Use this URL to cite or link to this record in EThOS: http://ethos.bl.uk/OrderDetails.do?uin=uk.bl.ethos.485574
Title: Detection of Candida species in environmental sources
Author: Siriwattanametanon, Wanwisa
ISNI:       0000 0001 3416 2639
Awarding Body: University of Hertfordshire
Current Institution: University of Hertfordshire
Date of Award: 2008
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Abstract:
The identification and classification of yeasts has been based on morphological, physiological and biochemical properties. In recent years, different molecular biological techniques have been developed for yeast identification. A simple �·widely used but sUfficiently sensitive method is restriction analysis of amplified fragments (PCR-RFLP). Previous studies have produced reference records for Candida species and other yeast. However this reference library is not complete. In this study, PCR using ITS1 and ITS4 primers to amplify the ITS1, ITS2 and the 5.88 rRNA gene, and RFLP using C'ol, Haelll and Hinfl were used with 19 yeasts isolated from 21 soil and grass samples. Among these yeasts, PCR products varied between 400 bp to 650 bp. The restriction patterns could not all be identified due to limitations in the siz~ of the reference . database. Real-time PCRbased methodology has proved to be a sensitive detection system to both identify and quantify the level of microorganisms. In this study, real-time PCR using the F152 and R152 primer pair, targeting amplification of the 188 rONA, allowed for the differentiation of Candida and Saccharomyces, based on the Tm peak of the resultant products whilst the sensitivity of real-time PCR was as low as 500 femtogram of DNA whereas the sensitivity of conventional PCR was 500 picogram of DNA. Real-time PCR could be used to rapidly detect the presence of Candida species in environmental samples to a concentration of approximately 5 cellslcm3 �� The real-time PCR assay described detects Candida species in about 3 hours, which is faster than conventional culture methods. DNA isolation kits proved to be able to get rid of inhibitors in dirty samples but also inhibit the probe function in this study. The kits were only applicable for use with SYBR Green assay. By using DNA isolation kits, there were less positive real-time PCR results for Candida than cultivation followed by manual DNA extraction methodology. This investigation illustrates that the Tm values from SYBR Green assay may act as useful screening technique for Candida identification. The Cp value from probe assay is a confirmation technique as Cp values above 24 can be eliminated. The samples with Cp values below 24 were iden.tified as Candida species whilst those with Cp values above 24 were identified as other yeasts. PCR-RFLP can be used as an identification method for a number of Candida species but for Candida albicans and Candida tropicalis the results are inconclusive. Candida albicans and Candida tropicalis cannot be distinguished by RFLP or real-time PCR whilst morphological test such as germ tube production were also inclusive. However, sequence results clearly distinguished between these two species.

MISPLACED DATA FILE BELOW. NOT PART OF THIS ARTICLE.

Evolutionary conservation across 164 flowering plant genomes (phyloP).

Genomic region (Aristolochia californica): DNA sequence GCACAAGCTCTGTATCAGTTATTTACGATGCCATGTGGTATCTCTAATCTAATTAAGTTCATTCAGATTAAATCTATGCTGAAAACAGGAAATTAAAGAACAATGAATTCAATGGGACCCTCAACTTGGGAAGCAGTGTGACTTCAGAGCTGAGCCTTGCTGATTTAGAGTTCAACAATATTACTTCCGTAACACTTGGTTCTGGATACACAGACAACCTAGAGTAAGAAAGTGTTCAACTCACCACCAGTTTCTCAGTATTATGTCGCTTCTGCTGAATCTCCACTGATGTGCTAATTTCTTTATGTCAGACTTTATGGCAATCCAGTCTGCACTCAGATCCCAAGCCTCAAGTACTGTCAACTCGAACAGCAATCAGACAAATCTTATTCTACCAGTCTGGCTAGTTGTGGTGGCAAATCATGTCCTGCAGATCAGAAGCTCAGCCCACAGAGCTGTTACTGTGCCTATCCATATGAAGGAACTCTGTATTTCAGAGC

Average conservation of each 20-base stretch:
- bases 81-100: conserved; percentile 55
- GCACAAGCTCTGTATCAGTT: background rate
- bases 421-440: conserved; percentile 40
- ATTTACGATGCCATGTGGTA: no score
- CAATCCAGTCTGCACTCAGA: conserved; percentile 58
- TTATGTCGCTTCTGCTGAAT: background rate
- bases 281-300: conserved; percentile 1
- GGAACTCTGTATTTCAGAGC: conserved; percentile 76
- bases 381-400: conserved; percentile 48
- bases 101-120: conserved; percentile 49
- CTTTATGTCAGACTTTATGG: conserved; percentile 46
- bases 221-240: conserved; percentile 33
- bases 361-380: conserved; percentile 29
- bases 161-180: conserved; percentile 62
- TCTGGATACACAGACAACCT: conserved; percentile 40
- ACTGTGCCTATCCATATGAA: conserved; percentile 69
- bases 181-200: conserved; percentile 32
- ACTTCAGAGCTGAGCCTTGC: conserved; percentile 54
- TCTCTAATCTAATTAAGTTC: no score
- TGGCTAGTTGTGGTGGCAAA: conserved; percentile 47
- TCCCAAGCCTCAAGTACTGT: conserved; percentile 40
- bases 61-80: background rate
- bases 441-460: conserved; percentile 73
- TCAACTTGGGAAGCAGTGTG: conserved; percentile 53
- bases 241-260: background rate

Supervisor: Not available Sponsor: Not available
Qualification Name: University of Hertfordshire, 2008 Qualification Level: Doctoral
EThOS ID: uk.bl.ethos.485574  DOI: Not available
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